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Pride and Prejudice Dazzles

“Pride and Prejudice” transports audience to Austen-era England.

David Fernandez, Staff Writer

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This past weekend, the Advanced Theater Ensemble (ATE) performed an adaptation of the play “Pride and Prejudice” under the direction of Theater Director Chris Marshall. Families, fellow students and friends of cast members attended the multiple showings and were all very impressed with the outcome of the performance. This class successfully portrayed this challenging show.  

 

“Pride and Prejudice” is an adaption of the Jane Austen novel by the same name, and was first directed by Jon Jory. Mr. Marshall chose this show because it had an even ratio of roles for men and women, and also because Jon Jory is one of Marshall’s all-time favorite directors

 

This show is a romantic comedy which is set in late 18th, early 19th century England. The story follows Elizabeth Bennet, one of five daughters in the Bennet household. Since none of the daughters in the Bennet household can inherit any of their father’s fortunes due to inheritance laws of the time, they are pushed by their mom, to marry rich. By Elizabeth Bennet slowly falling in love with Mr. Darcy, this play displays the importance of not marrying for financial reasons, but instead for love. To this day, this story remains relevant and is loved by many people.

 

Mary Ebert
BENNET FAMILY TIES: Cameron Gunn ’19 (from left), Taylor Hooker ’19, Katie Crino ’18, Anna Roman ’18, Jackson Meyer ’18, Addison Aloian ’18 and Rajshree Chettiyar ’19 all acted as the Bennet family.

 

A lot of hard work and effort was put into the making of this play. The ATE class had their first auditions last May and held rehearsals three times a week since the first day of school. However, as opening night drew near, cast members even pitched in weekend hours toward perfecting their performance. During these rehearsal periods, the cast members read the play together, studied and talked about all the aspects of each of their different characters.

 

Mary Ebert
MAY I HAVE THIS DANCE? Cast members danced throughout the play, including Leana Fraifer ’17, Hunter Sketch ’17, Addison Aloian ’18, Freddie Carolan ’19, Andre Armero ’18 and Morgan McGrew ’19 (from left).

 

One major setback for the cast was Hurricane Irma, which caused a lot of stress. Even with this problem, though, the cast members still found time to practice for their roles.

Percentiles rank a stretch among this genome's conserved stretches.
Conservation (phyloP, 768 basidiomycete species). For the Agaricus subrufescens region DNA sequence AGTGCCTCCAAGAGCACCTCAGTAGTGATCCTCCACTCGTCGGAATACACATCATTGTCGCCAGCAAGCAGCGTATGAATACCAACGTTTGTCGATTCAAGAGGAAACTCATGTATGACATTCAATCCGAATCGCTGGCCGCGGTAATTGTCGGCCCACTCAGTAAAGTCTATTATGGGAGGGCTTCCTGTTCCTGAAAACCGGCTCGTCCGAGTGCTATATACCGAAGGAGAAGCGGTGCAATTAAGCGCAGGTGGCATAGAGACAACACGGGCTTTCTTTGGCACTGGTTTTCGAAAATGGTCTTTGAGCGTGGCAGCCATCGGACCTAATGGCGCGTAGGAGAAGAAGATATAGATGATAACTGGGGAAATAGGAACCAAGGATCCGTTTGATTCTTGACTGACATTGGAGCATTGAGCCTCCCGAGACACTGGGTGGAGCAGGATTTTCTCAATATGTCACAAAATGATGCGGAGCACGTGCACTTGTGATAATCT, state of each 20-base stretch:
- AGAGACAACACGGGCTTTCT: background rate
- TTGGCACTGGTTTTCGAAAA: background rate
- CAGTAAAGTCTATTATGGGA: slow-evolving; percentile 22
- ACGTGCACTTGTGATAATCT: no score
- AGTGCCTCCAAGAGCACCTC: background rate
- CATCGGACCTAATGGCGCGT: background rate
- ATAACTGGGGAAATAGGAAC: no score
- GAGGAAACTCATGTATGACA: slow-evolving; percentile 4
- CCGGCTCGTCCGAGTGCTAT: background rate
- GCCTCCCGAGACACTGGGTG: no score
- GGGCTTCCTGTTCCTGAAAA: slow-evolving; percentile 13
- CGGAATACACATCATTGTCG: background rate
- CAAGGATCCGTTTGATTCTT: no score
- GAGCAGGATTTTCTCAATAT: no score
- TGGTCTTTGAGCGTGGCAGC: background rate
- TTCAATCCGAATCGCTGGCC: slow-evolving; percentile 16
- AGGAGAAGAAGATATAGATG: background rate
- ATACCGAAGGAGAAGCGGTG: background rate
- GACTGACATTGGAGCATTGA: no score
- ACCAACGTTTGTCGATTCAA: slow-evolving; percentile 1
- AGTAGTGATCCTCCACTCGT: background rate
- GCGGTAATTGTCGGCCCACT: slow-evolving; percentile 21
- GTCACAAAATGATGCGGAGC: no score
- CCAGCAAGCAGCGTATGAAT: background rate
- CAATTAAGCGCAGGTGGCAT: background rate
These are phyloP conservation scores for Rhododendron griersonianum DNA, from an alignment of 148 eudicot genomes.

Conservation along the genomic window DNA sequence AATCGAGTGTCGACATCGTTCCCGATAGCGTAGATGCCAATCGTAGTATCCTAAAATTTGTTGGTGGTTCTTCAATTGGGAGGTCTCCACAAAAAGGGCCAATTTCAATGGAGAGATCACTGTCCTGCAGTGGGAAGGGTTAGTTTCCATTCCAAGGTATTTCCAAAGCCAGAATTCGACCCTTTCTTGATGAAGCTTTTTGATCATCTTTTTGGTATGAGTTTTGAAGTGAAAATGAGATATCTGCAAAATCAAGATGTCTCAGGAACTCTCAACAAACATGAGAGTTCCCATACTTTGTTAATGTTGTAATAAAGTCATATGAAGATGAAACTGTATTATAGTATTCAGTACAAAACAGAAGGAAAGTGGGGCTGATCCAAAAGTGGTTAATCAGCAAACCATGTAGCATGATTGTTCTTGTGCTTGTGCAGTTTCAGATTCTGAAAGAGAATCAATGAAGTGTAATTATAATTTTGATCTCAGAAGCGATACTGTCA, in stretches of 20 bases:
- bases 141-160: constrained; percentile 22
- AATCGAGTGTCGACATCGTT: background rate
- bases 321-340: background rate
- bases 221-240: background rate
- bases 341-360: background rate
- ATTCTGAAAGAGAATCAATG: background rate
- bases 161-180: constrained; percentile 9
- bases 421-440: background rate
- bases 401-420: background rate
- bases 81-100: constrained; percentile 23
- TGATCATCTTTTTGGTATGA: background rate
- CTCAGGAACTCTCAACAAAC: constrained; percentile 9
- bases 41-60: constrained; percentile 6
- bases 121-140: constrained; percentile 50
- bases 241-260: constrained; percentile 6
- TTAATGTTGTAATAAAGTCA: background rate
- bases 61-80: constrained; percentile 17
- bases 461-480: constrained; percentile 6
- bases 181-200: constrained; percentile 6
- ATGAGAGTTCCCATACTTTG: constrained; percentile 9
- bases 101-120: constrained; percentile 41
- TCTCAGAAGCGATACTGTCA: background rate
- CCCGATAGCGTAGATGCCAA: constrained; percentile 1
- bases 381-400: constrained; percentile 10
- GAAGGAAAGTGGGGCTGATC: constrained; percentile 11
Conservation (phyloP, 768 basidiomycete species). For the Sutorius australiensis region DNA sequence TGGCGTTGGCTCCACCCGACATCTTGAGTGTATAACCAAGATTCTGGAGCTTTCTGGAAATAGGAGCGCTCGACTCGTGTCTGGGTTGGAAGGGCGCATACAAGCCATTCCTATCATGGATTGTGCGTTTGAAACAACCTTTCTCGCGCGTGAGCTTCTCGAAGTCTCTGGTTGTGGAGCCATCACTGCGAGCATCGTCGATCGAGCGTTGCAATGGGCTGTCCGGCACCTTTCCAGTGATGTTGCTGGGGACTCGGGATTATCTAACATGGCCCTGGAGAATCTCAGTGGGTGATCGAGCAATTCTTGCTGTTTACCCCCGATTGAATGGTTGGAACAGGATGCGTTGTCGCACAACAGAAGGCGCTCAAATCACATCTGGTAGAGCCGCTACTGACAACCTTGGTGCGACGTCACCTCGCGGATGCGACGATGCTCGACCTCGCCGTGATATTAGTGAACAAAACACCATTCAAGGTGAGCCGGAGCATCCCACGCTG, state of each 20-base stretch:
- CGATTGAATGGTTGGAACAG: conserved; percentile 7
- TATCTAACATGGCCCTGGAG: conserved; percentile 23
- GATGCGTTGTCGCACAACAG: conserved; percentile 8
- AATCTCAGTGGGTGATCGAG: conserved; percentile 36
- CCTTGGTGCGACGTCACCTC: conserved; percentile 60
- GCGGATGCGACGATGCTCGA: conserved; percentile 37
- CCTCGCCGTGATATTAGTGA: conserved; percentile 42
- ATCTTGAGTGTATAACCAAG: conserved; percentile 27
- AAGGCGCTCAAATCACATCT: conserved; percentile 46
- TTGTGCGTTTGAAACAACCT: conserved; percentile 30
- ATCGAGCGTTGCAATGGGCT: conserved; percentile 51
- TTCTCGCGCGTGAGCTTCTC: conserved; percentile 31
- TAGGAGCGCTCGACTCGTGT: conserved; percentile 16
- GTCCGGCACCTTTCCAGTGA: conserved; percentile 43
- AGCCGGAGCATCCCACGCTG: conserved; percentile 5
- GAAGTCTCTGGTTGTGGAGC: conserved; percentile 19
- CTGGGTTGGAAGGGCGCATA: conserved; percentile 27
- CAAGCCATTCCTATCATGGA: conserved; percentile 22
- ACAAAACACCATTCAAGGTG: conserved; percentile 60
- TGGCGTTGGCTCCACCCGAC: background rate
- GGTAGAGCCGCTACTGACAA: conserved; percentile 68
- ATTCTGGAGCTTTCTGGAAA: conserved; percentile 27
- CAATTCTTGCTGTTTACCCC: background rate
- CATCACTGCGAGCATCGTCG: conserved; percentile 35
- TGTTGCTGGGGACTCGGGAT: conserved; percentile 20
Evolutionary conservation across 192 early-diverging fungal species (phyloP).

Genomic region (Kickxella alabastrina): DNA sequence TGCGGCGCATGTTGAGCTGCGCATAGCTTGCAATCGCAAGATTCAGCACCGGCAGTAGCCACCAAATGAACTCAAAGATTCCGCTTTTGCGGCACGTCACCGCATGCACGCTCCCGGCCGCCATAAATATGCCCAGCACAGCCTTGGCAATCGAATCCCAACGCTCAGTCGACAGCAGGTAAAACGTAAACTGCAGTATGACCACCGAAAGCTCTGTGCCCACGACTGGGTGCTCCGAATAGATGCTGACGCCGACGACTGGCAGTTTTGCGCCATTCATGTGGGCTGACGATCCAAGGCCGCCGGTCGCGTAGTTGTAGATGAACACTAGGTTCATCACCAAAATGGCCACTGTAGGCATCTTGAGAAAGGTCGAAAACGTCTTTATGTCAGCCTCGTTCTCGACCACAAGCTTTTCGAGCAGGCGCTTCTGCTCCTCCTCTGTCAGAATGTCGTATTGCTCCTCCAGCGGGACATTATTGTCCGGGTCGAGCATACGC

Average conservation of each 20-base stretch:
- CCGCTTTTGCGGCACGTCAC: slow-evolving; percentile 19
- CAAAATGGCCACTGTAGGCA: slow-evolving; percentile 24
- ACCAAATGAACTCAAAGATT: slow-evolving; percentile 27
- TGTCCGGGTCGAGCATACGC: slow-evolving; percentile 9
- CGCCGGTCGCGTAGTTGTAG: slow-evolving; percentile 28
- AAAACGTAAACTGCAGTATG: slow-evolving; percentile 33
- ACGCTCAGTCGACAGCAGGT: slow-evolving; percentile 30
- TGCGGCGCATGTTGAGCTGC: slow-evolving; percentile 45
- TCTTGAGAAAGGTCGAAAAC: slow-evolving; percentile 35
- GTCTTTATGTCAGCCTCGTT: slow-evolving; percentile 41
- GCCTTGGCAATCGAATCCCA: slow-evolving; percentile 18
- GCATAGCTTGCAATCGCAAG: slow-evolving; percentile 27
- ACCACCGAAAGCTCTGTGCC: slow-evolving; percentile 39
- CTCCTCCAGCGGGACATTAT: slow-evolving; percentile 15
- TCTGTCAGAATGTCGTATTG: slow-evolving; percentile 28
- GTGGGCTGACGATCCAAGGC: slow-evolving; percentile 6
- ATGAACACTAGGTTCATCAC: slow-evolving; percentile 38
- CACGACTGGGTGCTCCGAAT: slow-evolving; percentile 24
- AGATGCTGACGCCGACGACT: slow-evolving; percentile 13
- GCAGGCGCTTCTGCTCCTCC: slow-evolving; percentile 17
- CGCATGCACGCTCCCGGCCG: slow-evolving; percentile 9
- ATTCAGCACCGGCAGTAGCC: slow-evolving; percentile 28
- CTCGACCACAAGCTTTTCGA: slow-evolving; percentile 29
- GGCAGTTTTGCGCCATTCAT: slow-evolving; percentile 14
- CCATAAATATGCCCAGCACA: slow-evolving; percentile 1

“All of us worked through that process, and nobody ever let down mentally,” said Marshall.  “Because of the three or four rehearsals we lost (due to Irma) they (the cast members) had to work a lot on their own with learning lines and dialect.”

 

Mary Ebert
TENSE TIMES: The play was not without its tense moments, including this conversation between Elizabeth Bennet and Mr. Darcy, portrayed by Anna Roman ’18 (left) and Cole Hoffman ’19 (right). Kaleigh White ’19 and Juan Coste Delvecchio ’19 observe from behind (left to right)

 

The set, which was designed by Marshall and set designer Keith Arsenault, had a gorgeous and very simple style, fitting in with the period that the play was set in. It gave the feeling of a very pleasant and luxurious atmosphere with the fluffy clouds that surrounded the cast members at all times. Also, the use of three doors on the second floor of the set was used  perfectly to introduce new characters. The set was built by Ryan Kelley and Chris Cook, the lighting designer was Arsenault and Brittany Reuther was the costumer.

 

In addition to doing the lighting and costumes, Arsenault and Reuther demonstrated to the cast members how these lighting and costumes are done in a professional production.

 

Mary Ebert
COMEDIC MR. COLLINS: Mr. Collins, played by Nathaniel Moura ’19, provided comedic relief throughout the play. Anna Roman ’18, Taylor Hooker ’19, Katie Crino ’18, Lindsay Boushall ’18, Jackson Meyer ’18, Rajshree Chettiyar ’19, Cameron Gunn ’19 (from left) were also on stage.

 

Overall, ATE’s performance of “Pride and Prejudice” was an enjoyable experience, and the cast members also enjoyed being in the production.

 

“Looking back at it now, I don’t remember all the hours we spent putting into the play, how much work it was, how tired I was, because when it came together, it made it that much more worth it,” said Cole Hoffman ’19, who portrayed Mr. Darcy.  “You don’t remember all the hard things, you just remember the outcome and how fun the experience was.”

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